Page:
Free speech executive order raises questions on campus

by Andrew Culver | 4/2/19 2:05am

Last month, President Donald Trump signed an executive order aiming to promote free and open debate on college campuses. A group of conservative student activists, including Dartmouth College Republicans president Joshua Kauderer ’19, was invited to witness the signing of the order, which took place on March 21.

The order emphasizes the need for colleges to uphold and follow the principles of the First Amendment and directs 12 agencies to work with the Office of Management and Budget to ensure that colleges and universities receiving federal funding are acting in accordance with the law and their own policies regarding free speech on campuses. 

The College’s Freedom and Expression of Dissent regulations state that Dartmouth “prizes and defends the right of free speech” and “fosters and protects the rights of individuals to express dissent” as long as the exercise of this right does not “deny the same rights to any other individual.” The policy adds that protest and demonstration “shall not be discouraged” as long as there is no threat or use of “force” and the “orderly processes of the College are not deliberately obstructed.” 

In an e-mail statement to The Dartmouth, College spokesperson Diana Lawrence wrote that the executive order reaffirmed the College’s commitment to these principles, saying that Dartmouth has “long encouraged” debate and dialogue even in situations that are “difficult or disagreeable.” The statement did not address what, if any, substantive effects the executive order would have on Dartmouth’s campus.  

Laura Beltz, a policy reform program officer at the Foundation for Individual Rights in Education said that the order will require private colleges to adhere to their stated rules regarding free speech.

“Dartmouth does promise its students free expression, and it seems like the order will hold private schools to those promises,” she said.

Kauderer said that the act “is not very specific.” He added that because of the large number of agencies named in the act, actual implementation of its principles may be difficult. Beltz similarly said that the impacts “will depend on how the various federal agencies carry out the order,” which still remains to be seen.

However, Kauderer said that the act may have a “hortatory” effect by signaling that the Trump administration cares about the state of free expression on college campuses. 

Speaking to the necessity of the order, Kauderer said that generally “conservative ideas are welcomed on campus,” citing the fact that the College Republicans are able to host conservative speakers and exist as a club. 

“Institutionally, [Dartmouth] is in a good place… so long as it lives up to its principles of community and its principles on dissent and free speech,” Kauderer said.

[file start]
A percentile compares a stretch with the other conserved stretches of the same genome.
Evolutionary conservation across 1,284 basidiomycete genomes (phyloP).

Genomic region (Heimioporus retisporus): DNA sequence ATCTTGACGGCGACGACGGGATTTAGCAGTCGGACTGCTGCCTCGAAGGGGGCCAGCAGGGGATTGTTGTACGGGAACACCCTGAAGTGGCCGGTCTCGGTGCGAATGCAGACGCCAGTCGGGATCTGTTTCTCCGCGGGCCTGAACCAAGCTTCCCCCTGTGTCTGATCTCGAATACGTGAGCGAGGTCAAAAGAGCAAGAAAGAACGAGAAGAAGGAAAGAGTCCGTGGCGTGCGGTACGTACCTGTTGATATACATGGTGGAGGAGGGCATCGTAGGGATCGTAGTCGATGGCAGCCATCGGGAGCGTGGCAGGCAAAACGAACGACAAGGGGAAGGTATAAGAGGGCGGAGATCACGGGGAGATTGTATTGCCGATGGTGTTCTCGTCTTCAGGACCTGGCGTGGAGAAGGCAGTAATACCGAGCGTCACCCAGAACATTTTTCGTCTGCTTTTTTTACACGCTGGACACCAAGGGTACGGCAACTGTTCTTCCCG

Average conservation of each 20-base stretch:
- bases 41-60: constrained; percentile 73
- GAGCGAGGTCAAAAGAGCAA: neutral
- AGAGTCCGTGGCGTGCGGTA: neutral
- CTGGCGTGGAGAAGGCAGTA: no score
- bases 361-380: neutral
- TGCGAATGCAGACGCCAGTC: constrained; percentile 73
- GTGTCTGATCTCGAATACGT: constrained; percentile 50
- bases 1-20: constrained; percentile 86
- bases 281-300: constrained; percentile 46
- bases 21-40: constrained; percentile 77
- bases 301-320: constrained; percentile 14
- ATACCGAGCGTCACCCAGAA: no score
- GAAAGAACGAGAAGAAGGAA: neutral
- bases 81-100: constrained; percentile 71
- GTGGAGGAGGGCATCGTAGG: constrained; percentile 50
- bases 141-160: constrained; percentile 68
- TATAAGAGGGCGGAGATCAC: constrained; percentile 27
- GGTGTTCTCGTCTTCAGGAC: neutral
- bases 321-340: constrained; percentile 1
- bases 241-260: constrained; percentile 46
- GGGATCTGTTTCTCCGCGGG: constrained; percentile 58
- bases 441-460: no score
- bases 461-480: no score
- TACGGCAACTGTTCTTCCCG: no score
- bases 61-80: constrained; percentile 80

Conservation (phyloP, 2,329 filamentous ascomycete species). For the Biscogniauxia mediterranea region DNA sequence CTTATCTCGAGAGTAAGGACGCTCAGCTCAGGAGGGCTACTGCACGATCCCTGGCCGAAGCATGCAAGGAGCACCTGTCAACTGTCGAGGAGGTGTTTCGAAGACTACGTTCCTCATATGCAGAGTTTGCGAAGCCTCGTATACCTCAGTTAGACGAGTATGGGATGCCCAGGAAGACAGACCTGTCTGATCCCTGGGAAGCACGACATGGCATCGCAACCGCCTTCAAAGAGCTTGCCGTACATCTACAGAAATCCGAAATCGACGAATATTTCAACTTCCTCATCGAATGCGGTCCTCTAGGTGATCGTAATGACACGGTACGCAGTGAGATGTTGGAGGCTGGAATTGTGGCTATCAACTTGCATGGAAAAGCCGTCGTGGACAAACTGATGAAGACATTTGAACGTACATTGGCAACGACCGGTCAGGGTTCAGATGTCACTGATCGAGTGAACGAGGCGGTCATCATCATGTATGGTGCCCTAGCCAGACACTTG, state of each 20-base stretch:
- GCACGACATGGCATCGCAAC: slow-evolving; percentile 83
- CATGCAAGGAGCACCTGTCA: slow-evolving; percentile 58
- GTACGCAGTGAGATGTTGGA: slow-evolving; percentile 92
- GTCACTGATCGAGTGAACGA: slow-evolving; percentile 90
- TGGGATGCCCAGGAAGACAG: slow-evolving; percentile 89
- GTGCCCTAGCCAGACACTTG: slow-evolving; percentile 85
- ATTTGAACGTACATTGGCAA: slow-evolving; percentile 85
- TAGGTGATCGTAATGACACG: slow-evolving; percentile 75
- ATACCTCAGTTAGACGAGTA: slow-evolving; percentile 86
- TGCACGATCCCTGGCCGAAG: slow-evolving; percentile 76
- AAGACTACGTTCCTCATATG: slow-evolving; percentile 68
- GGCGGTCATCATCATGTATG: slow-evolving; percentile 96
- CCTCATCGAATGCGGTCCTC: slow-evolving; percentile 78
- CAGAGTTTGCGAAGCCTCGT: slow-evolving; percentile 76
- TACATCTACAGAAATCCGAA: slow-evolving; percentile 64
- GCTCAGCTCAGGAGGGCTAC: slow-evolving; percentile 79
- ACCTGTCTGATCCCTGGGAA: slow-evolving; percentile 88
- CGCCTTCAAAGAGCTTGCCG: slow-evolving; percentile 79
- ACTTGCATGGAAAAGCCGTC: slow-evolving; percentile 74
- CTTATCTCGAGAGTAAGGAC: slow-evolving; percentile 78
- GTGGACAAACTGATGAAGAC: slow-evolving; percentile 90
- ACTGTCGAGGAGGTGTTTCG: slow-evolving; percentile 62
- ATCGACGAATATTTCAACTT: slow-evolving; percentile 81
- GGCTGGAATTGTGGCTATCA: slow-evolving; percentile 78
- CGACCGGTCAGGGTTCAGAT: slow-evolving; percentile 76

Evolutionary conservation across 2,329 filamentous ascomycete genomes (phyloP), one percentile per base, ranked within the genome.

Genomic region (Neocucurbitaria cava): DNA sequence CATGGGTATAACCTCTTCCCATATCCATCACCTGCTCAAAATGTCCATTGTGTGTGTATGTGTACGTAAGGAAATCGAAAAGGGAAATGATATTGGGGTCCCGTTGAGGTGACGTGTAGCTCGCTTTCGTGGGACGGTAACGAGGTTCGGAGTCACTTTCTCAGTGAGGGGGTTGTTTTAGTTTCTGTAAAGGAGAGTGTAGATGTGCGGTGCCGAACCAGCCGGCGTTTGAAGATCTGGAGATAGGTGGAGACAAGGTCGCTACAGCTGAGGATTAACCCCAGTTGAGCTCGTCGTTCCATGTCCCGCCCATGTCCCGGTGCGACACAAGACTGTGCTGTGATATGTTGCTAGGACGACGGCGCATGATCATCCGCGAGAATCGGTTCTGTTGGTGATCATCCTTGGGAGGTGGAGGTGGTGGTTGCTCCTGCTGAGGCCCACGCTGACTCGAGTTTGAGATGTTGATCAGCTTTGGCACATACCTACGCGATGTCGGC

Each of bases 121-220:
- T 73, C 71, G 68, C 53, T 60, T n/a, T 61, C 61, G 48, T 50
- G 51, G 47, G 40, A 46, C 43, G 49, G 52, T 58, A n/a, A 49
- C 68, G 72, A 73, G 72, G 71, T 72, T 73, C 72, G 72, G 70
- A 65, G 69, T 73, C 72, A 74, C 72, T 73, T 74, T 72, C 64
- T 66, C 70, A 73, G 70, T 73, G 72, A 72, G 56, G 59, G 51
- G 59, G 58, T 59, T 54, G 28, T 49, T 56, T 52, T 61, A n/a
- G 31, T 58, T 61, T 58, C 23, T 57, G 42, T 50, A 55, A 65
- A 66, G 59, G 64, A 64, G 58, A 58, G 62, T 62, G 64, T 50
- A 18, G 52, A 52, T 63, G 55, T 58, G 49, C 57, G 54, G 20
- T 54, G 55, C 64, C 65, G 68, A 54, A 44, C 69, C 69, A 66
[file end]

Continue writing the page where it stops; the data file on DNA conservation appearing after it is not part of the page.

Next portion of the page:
He added that the greater threat to diverse discourse on campus comes from a sort of “self-censorship,” as conservative students are hesitant to share their views in the classroom out of fear that they would be “deemed offensive to other students.”

Despite Kauderer’s perspective, the College received a “red light” free speech rating from the Foundation for Individual Rights in Education last year because of its “Acceptable Use Policy,” which FIRE claimed might ban categories of speech entitled to First Amendment protection at a public university.

President of the Dartmouth College Democrats Gigi Gunderson ’21 said that while she sympathizes with conservative students’ position as an “intellectual minority” on campus, she does not view the executive order as a potential solution.

“I think it’s an executive order that is trying to get at a larger cultural issue, which is that oftentimes conservative students feel like their voices are not welcome,” she said.

Gunderson echoed Kauderer in saying that the order is “really vague” and “it’s going to be differently implemented on every campus.” 

Gunderson added that the order will likely not “solve the problem it’s trying to address.”

Aside from issues of free speech, the order also includes provisions aimed at educating students and families about the costs and benefits of higher education. It also attempts to increase access to information about federal student loans and payment options. 

Kauderer said this aspect of the order is often overlooked, but “it’s nice that the President is looking out for this core issue.”

Gunderson said that while the order’s language on student debt and financial transparency was “great,” it failed to address “underlying causes” of problems regarding access to higher education.